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The Third Planet: Exploring the Earth from Space Hardcover – April, 2004
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Grade 4-6-A stimulating discussion of the uses of space photography from the authors of Voyager (Crown, 1992). Though physically smaller than some of the pictures in B.E. Hehner's Blue Planet (Gulliver, 1992), these views of Earth are no less sharply reproduced, and no less telling. In a simply phrased, systematic treatment that includes text and captions of nearly equal length, the authors demonstrate the importance of satellite photography in tracking short-and long-term changes in weather, in atmospheric studies, in measuring the movement of Earth's plates, and in determining human influence, for better or worse, on the environment. Seeing the abrupt contrast between the Guatemalan rainforest and barren-looking Mexican farmland, the pollution streaming downwind from a Russian factory, and the constellation of natural-gas fires atop Middle Eastern oil wells creates an immediate impact that the most urgent verbal warnings cannot match. Similarly, dramatic photos of swirls of glacier and sea ice and composite color images (always noted as such) showing the bloom of phytoplankton in the open sea and the worldwide distribution of life convey a sense of the larger patterns in nature. An inviting gateway to the subject; steer readers wanting more detail to Patricia Lauber's Seeing Earth from Space (Orchard, 1990).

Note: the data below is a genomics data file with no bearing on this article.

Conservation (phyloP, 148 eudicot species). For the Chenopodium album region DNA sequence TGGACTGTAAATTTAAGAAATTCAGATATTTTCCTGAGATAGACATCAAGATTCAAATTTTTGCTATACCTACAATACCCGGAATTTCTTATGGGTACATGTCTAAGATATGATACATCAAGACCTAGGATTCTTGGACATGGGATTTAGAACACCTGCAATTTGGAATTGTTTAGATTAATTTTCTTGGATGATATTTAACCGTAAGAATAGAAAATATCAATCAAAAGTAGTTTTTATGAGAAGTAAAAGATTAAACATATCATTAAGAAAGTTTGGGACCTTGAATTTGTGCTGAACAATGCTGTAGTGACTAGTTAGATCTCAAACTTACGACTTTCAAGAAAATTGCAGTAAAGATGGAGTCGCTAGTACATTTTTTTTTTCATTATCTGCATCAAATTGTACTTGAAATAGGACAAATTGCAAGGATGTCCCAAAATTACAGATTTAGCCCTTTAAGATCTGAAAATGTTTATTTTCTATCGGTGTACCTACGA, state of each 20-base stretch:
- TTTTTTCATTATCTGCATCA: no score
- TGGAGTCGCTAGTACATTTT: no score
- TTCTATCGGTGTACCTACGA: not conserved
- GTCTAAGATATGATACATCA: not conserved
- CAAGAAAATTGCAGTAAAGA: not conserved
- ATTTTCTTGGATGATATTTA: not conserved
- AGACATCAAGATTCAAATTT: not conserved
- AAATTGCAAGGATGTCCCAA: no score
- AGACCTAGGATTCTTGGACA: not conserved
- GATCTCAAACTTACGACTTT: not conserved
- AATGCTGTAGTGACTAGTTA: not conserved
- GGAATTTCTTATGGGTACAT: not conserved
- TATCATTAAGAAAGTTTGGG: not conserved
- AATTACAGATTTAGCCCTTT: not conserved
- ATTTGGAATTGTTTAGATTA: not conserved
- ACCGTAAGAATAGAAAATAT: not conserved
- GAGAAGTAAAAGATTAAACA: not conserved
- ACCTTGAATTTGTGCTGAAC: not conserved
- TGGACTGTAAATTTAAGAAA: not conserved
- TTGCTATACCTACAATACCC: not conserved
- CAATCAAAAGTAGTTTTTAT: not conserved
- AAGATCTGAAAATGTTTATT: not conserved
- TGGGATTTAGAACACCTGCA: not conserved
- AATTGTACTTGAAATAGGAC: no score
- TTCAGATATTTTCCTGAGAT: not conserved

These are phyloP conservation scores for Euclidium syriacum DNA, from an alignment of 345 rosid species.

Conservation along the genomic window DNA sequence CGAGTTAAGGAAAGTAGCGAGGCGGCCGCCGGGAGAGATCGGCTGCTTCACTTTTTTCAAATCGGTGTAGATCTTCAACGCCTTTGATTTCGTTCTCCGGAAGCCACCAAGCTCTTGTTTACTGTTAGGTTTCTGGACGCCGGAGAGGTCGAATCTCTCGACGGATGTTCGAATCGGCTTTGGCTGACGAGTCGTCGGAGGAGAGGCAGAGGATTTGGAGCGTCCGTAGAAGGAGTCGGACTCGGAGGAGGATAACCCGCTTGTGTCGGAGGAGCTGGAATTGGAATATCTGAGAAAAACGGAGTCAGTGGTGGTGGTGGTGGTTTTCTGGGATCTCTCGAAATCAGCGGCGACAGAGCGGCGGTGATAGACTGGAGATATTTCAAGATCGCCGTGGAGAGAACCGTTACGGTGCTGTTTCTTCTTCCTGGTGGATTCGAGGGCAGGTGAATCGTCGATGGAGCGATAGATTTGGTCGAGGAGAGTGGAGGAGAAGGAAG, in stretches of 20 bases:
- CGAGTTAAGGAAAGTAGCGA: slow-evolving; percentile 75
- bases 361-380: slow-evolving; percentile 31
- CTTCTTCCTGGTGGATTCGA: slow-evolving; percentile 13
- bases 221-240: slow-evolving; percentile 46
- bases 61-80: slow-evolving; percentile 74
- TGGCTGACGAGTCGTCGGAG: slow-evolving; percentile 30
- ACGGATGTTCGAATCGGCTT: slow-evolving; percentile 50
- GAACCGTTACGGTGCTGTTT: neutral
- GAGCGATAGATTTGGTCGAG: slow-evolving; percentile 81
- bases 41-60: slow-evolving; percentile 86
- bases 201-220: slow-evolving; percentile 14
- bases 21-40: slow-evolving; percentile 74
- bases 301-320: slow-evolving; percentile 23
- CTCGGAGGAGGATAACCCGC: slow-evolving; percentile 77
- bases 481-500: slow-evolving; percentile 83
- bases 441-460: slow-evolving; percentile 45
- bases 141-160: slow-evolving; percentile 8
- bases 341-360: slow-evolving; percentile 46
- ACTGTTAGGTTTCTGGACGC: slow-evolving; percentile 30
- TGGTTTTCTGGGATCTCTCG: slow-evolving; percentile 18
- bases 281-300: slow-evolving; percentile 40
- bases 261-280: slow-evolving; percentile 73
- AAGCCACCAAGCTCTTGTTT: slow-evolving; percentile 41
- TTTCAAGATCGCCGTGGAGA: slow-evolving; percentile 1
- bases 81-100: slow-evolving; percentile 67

John Peters, New York Public Library
Copyright 1994 Reed Business Information, Inc. --This text refers to an out of print or unavailable edition of this title.
Gr. 4-7. This book looks at Earth from an outsider's point of view. And indeed, coauthor Sally Ride is one of the few earthlings ever to have seen the home planet from the outside. Though many books acknowledge that the view of Earth from space jump-started ecological concerns about the planet's continued ability to support life, this book demonstrates the sources and the force of those concerns. The dramatic, dynamic format features clear, full-color photographs and diagrams that seem to light up against the glossy black pages. Some of the photos may be familiar, but the approach is fresh and accuracy-driven. For instance, three photos set side-by-side allow readers to contrast the landscapes of Venus, Earth, and Mars. Below them is a picture of the solar system, one of the few in any children's book to point out that sizes and distances are not shown to scale. Using photos taken from space shuttles and satellites, the authors discuss the atmosphere, clouds, storms, the ozone layer, oceans, deserts, rain forests, volcanoes, river deltas, continental drift, glaciers, the ozone layer, the use of fossil fuels, and the health of the biosphere. An excellent introduction to the home planet. Carolyn Phelan --This text refers to an out of print or unavailable edition of this title.
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